Meanwhile, back home in England, Saxon had successfully reconnected with their aging supporters, while surprisingly growing from strength to strength in continental European countries, where they were now able to tour extensively and command huge paychecks for one-off summer festival performances. A steady flow of studio albums, including 2004's Lionheart (featuring Teutonic journeyman drummer Jorg Michael), 2007's The Inner Sanctum (which saw Glockler's return for a third go round), and 1999's Into the Labyrinth, only fed into this quiet career resurgence, but this period was not without its challenges and controversies. First there was a legal battle over the band's very name to contend with, when, after reconvening in 1994 to record an album under the original moniker, Son of a B**ch, former founding members Graham Oliver, Steve Dawson, and Pete Gill proceeded to start touring with a competing version of Saxon. The matter eventually went to the courts and the rebel outfit was ordered to bill themselves as Oliver/Dawson Saxon (Gill had departed by then) moving forward, which they continue doing unto the present day. Meanwhile, the "official" version of Saxon led by Biff Byford, Paul Quinn, et al, decided to risk some of their recovered metal credibility by pairing with reality TV producer Harvey Goldsmith for a show named Get Your Act Together. Its goal was to reintroduce the veteran group to a wider mainstream audience by way of a made-to-order single entitled "If I Was You," but the experiment did not fulfill the TV show's purpose, perhaps for the better. The next few years saw Saxon wresting even greater control over their own operation, and 2011 saw the independent release, not only of the band's 19th studio album, Call to Arms, but also a self-produced, career-spanning documentary, Heavy Metal Thunder: The Movie. The band's muscular and driving 20th album, Sacrifice, arrived in 2013. ~ Eduardo Rivadavia, Rovi
full bio

Selected Discography


If you like this sort of band like iron maiden and saxon.
Listen to helloween.
Especially the song eagle fly fre
Saxon is the s**t. You can't be a heavy metal fan without Saxon in your repertoire. Period
The first time I listen these band, was in the 80's. SAXON is SAXON still alive they have their own style is not compare with any others bands
Their original name was Son Of A B**ch.
Chasing the bullet.
Saxon rocks.
Saxon. Mitchell Hartzler of Colorado.
Scorpions started it all
Saxon one of the greatest British Metal acts!!!!! All America got was Ratt, Dokken and Metallica.
British Metal will always out rule American metal. Up the irons!!!
Only 640 like why? There should be more. They're good.
show me your hands!!
Get some vocal talent old rock bands! All I hear is high pitch squealing. That's not talent!!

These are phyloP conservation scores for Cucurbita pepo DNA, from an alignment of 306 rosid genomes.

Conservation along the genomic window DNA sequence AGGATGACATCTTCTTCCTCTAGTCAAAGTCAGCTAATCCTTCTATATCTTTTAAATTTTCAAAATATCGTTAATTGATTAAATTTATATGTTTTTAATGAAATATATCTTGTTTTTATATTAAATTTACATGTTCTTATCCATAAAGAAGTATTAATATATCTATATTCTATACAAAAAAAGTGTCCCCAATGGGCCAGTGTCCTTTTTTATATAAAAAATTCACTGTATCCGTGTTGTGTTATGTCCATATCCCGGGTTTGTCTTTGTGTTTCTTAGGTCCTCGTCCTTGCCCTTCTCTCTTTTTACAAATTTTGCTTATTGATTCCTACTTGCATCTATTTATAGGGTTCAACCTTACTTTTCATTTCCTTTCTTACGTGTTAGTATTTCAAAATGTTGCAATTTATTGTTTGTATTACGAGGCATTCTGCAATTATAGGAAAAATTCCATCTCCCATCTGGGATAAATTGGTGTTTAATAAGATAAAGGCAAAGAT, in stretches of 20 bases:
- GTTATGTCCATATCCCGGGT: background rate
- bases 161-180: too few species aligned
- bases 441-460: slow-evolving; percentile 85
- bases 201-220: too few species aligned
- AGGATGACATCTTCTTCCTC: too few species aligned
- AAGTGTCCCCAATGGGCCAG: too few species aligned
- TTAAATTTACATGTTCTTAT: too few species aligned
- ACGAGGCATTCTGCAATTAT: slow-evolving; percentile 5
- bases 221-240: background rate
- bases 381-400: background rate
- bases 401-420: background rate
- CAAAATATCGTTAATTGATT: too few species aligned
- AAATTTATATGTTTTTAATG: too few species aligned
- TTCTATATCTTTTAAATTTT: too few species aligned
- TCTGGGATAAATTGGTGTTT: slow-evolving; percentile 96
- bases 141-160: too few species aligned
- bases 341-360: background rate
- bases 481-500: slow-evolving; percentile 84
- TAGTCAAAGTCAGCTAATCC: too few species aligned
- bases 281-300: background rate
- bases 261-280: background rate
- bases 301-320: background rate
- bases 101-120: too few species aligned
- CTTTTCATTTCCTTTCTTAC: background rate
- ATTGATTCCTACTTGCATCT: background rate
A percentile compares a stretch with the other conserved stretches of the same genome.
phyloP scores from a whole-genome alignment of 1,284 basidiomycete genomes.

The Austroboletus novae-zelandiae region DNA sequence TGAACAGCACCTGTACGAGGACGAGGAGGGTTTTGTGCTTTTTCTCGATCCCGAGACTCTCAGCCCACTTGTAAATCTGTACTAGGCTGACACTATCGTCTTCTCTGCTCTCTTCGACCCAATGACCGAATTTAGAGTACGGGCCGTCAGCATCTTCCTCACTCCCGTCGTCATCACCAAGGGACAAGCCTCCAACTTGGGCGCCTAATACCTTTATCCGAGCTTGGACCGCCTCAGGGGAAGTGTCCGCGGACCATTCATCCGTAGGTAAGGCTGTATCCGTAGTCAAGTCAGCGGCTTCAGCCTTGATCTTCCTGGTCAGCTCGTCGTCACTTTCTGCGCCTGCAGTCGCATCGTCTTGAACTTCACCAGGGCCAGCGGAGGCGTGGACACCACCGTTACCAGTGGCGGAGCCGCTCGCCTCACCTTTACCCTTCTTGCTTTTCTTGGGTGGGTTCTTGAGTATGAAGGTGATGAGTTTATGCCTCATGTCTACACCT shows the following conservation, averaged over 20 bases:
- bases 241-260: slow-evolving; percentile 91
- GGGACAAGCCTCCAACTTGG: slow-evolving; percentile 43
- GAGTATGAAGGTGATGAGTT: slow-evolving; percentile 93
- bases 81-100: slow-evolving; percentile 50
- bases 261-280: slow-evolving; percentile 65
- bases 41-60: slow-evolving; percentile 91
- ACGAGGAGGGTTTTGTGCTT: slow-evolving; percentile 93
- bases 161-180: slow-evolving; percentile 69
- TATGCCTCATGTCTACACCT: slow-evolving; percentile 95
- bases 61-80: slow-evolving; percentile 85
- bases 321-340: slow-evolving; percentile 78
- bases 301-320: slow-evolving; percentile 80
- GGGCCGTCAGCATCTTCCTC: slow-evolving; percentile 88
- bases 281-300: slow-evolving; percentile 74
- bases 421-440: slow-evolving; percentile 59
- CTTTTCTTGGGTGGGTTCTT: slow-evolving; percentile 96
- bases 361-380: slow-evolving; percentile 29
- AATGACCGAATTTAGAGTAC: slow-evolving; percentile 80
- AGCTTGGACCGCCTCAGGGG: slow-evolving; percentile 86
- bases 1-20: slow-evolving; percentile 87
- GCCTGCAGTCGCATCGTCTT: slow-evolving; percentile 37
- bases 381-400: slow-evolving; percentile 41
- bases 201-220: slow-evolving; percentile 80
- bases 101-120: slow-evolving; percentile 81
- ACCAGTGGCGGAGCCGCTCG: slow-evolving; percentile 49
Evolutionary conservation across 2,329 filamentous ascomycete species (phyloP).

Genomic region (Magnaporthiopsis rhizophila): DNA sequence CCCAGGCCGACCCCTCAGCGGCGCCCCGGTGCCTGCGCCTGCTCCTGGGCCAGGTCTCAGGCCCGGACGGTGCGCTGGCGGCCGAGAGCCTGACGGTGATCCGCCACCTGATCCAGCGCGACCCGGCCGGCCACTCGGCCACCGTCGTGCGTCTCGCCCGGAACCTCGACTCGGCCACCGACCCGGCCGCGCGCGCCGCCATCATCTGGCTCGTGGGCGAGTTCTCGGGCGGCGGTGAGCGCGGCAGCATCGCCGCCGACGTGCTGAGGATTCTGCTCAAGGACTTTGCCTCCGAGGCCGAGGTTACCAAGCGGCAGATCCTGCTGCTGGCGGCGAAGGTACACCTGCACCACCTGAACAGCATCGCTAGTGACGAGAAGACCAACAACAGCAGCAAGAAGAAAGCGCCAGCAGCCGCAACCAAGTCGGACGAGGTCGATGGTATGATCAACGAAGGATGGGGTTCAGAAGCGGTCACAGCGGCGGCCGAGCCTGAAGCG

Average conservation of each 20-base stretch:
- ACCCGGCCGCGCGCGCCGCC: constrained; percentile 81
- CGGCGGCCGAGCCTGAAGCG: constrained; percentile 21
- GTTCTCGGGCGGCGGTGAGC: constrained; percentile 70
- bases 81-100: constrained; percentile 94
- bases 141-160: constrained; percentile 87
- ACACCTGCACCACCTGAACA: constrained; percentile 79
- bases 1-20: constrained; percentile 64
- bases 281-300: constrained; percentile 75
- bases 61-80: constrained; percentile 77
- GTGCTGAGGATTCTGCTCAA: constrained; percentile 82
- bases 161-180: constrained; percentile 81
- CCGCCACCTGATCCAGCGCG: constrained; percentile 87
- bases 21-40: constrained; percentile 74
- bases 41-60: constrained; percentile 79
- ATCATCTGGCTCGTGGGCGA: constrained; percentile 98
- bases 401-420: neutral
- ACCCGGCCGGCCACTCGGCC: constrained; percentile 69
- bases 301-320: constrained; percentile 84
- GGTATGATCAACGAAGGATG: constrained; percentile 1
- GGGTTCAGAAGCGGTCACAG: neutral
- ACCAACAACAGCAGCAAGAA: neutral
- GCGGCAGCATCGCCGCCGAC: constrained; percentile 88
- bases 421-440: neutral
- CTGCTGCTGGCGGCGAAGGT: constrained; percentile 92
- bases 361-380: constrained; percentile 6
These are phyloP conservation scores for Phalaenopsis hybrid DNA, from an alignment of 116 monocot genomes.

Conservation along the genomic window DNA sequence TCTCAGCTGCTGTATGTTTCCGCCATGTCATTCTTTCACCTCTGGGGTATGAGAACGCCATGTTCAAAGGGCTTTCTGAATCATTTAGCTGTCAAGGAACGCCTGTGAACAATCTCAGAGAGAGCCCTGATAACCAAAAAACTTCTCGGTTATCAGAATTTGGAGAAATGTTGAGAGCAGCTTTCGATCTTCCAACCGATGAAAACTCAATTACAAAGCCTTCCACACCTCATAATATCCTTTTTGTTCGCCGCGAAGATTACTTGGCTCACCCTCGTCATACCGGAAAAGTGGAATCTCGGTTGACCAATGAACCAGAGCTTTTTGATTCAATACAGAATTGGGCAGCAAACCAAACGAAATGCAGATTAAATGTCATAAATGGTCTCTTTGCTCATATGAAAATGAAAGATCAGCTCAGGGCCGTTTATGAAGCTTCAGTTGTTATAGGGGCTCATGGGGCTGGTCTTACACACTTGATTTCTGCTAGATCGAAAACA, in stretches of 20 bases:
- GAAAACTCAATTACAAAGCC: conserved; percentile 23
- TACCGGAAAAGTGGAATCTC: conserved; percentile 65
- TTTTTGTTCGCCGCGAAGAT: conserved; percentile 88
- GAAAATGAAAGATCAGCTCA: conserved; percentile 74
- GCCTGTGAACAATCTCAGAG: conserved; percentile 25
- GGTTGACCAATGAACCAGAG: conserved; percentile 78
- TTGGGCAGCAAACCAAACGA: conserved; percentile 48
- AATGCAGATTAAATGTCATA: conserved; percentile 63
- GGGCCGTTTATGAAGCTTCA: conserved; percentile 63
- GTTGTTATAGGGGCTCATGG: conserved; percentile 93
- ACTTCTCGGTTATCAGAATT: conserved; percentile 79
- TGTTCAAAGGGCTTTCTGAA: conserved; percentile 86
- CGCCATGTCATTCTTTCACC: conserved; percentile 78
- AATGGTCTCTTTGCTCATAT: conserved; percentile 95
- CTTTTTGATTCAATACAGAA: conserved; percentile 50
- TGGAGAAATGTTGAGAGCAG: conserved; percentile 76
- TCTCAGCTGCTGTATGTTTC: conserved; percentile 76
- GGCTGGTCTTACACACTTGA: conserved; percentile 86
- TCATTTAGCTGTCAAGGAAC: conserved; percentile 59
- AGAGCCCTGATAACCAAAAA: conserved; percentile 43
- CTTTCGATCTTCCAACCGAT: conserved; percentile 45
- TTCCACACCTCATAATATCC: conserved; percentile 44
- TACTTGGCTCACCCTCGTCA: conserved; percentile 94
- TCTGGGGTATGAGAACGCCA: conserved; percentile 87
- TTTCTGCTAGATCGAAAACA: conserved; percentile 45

Pandora needs to get dat metalhead album. ..
Sacrifice! Battalions of Steel! SAXON RULES!!!
You mean the NWOBHM era right? Because heavy metal was starting before they even formed.
Saxon n Priest started it all //////. End of story. : )
They should have been the 3rd supergroup alongside Maiden and Leppard to achieve worldwide acclaim. So many great bands from that NWOBHM era.
kiss your left hand 2. say your crushes name 3. close your hand 4. say a weekday 5. say your name 6. open your hand 7. post this on 15 songs and your crush will ask you out on the day you picked
Only saw them live once, such a shame but they were great with Armored Saint opening which was a show I really liked.
The most rock & metal stations on Pandora Radio!
maiden 1 2 3 singers kool priest 1 2 ? singers ok. Saxon 1 True crusader (Biff).n there getting f**kin s**t. fan since 83.
ST33L. Eventhough your comments are 3 years ago -they are still 100% valid. Def Leppard sucks and its too bad because 33 years ago they cranked. I guess losing both guitarists and 1/2 their drummer was too much to overcome so they amputated their penises and turned into a girl band with 4 1/2 members. Or no members depending on how you look at it!
Biff and the boys seen at shank hall milw wi 86 f**king best concert of my life up close and grinding pure f**king marshall tube grind.
Totally metal!! \m/
I love Saxon so much!!! One of my favorite metal bands!!! keep rocking Saxon!! \m/ <333
The new Saxon albums don't sound like the old ones, but they're still pretty good. There's no way Lionheart could echo of Denim and Leather its a completely different sound
Saxon! \m/
The reviewer missed the nasty split with their original guitarist and the lawsuits and two split camps a-la Queensryche that marred their reputation for quite some time.
True legends
Saxon maiden priest.there you have it then mates oh wait the great ywie j e d i say more.
"Power and the Glory" lackluster? This guy's friggin stupid. That's their best album! Pandora really should just pay seasoned musicians to write these things. I don't think the John Bush who writes some of these is the singer John Bush.

if you like this follow me and listhen to all the greats of the 80's
Joined the fan club in 1982 and have to say lost contact with them because of lackluster albums. I reconnected with them after they went back to their roots in the the later 2000's. However to me theyr'e sound is like a lullaby, used to do my homework listening to them and Judas Priest.

Rock on Biff!!!
Saxon's epic, dudes! \m/
my favorite band as a teen, next to Judas Priest... still have many of their records in storage someplace.
Saxon is AWESOME !! Biff Bad Azz and Crew rocked Houston last year,,,Saxon is Rock'n !!
I think they are one of the best metal bands ever
Biff's still got it.
Gotta Love Biff
I saw them at the Whiskey in 81 or 82 Metalica opened and Saxon was great
I saw Saxon in the summer of 1982 at the Paladium in New York City. They were a great band in the early 80's. I lost intrest in this band as the decade turned out bands like Queensryche, Metallica, Slayer, ect.
Gonna See Saxon This tuesday night 10/04/11 in Tempe AZ, in a Small Club Show. Gonna Be Awesome!!
I saw Saxon in Chicago at some bar in 1982.
I'm A 61 yr. old rocker.
I'm into Savage,Prayi n g Mantis,Buffa l o , T o k y o Blade,Iron Maiden,Budgi e , A n g e l Witch etc.
polanski in the face . my favorite big black song.i'm drrrrrrrrrrr r r r u u u u u u u u u u u u u u u u u u u u n n n n n n n n n n n n n n n n n n k k k k k k k k k k k k k k k .
i love iron maidens storytelling and judas priest's misguided sexuality and tim ripper owns but my gawd !-no band is heavier THAN SAXON OR UGLIER EXCEPT FOR TWISTED SISTER !!!!!!!!!!!! w r i t e SAXON RULES on as many bathroom walls as you possibly can...
good band and a leader in the NWOBHM movement--ju s t feel they are too plain jane which is why they never gained the acclaim of giants like Maiden and Def Lepp (though Lepp went the poppy route).
so underrated
dallas 1pm great jam